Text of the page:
James R. Lothian
James R. Lothian is a distinguished professor of finance at Gabelli School of Business and holder of the Toppeta Family Chair in Global Financial Markets. He is director of Fordham's Frank J. Petrilli Center for Research in International Finance. For two and a half decades he served as editor of the Journal of International Money and Finance.
He holds a doctorate and an MA in economics from the University of Chicago and a BA magna cum laude from the Catholic University of America.
Lothian is co-author of the NBER monograph The International Transmission of Inflation, and has published extensively on domestic and international economic and financial topics in scholarly journals including the American Economic Review, the Journal of Political Economy, the Journal of Money, Credit and Banking, the Journal of Monetary Economics, the Journal of International Money and Finance, Open Economies Review, the Journal of Applied Econometrics, the Journal of Empirical Finance and the Journal of Financial and Quantitative Analysis, as well as in the financial press.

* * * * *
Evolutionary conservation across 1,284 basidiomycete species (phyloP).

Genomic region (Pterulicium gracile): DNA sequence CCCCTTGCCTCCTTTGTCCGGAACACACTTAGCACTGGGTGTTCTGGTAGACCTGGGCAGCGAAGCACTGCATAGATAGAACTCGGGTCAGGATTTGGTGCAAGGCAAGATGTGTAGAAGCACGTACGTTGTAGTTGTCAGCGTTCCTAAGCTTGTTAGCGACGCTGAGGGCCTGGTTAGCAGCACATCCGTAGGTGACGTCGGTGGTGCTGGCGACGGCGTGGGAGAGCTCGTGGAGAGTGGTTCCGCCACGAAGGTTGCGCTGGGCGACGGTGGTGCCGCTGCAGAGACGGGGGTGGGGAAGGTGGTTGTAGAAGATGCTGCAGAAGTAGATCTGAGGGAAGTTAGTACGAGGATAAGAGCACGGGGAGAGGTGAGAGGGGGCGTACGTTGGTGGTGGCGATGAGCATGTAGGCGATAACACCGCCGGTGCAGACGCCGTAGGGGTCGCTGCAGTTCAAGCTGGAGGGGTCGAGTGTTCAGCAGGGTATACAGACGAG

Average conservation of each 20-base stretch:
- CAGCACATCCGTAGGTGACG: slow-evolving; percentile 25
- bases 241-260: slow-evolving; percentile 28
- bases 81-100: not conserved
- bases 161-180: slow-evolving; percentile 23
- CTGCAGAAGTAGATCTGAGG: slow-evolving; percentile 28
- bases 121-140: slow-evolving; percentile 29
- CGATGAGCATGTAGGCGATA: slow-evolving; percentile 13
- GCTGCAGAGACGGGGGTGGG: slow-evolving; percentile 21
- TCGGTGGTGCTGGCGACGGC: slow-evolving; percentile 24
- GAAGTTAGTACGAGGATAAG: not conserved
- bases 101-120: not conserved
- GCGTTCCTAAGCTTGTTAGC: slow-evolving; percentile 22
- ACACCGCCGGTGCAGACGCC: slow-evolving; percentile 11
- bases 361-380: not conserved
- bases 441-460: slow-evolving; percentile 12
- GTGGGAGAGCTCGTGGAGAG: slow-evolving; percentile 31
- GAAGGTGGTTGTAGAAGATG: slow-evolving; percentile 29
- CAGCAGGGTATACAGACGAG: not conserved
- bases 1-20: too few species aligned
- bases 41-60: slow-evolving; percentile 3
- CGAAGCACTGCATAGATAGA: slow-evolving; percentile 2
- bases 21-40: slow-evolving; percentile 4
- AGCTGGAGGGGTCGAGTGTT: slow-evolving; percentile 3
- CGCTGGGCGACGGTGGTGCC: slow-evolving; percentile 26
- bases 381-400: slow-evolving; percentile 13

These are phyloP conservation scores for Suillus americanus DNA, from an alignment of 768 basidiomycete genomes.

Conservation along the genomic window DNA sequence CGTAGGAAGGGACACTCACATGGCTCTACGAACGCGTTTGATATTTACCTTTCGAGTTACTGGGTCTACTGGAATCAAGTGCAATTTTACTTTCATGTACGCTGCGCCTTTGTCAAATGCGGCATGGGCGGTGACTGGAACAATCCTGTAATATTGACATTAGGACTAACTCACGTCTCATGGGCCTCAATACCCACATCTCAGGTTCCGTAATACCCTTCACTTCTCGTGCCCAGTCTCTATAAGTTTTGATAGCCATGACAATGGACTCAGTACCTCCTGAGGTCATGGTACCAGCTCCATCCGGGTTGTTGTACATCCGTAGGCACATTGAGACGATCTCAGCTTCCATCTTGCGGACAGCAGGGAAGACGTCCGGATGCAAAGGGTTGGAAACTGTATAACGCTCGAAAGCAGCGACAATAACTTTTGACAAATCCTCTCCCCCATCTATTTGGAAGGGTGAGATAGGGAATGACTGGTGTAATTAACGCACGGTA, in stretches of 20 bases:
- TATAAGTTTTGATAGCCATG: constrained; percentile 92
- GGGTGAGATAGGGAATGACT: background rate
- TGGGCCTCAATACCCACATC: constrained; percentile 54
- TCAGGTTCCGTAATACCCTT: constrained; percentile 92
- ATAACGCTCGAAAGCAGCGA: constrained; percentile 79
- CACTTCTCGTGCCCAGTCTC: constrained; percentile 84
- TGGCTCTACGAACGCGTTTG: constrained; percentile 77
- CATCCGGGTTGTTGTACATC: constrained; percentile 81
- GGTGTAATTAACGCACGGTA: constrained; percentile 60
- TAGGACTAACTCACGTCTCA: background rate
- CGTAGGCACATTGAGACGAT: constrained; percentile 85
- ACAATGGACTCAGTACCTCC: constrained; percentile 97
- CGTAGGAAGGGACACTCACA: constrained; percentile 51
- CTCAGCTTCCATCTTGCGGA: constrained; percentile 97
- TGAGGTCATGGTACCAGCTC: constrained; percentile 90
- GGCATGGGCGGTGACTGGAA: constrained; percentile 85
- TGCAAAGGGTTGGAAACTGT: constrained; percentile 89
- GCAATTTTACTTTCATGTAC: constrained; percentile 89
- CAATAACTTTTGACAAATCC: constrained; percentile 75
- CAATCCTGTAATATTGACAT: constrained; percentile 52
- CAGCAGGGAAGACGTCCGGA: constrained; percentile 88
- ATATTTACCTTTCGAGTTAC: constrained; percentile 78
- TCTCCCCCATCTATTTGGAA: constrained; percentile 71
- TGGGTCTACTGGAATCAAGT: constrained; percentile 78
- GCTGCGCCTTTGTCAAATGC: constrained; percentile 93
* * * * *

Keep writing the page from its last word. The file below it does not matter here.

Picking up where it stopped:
He is a member of the advisory boards of the Journal of Financial Stability, the Centre for Empirical Finance, Brunel University, London and CREDO (the Catholic Research Economists Discussion Organization). He is a member of the editorial boards of International Finance Review and the DANUBE Law and Economics Review and serves as external advisor to the Centre for Banking and Finance, Smurfit School of Business, University College, Dublin.
Lothian's past positions include vice president in charge of financial research for Citibank and visiting professor of economics at the Leonard Stern School of Business, New York University and at Tilburg University. He has been a research associate of the National Bureau of Economic Research and a visiting scholar at the Federal Reserve Bank of Atlanta, the International Monetary Fund and the Maastricht University.
He is married to the former Judith A. McLaughlin, with whom he has five children and eleven grandchildren.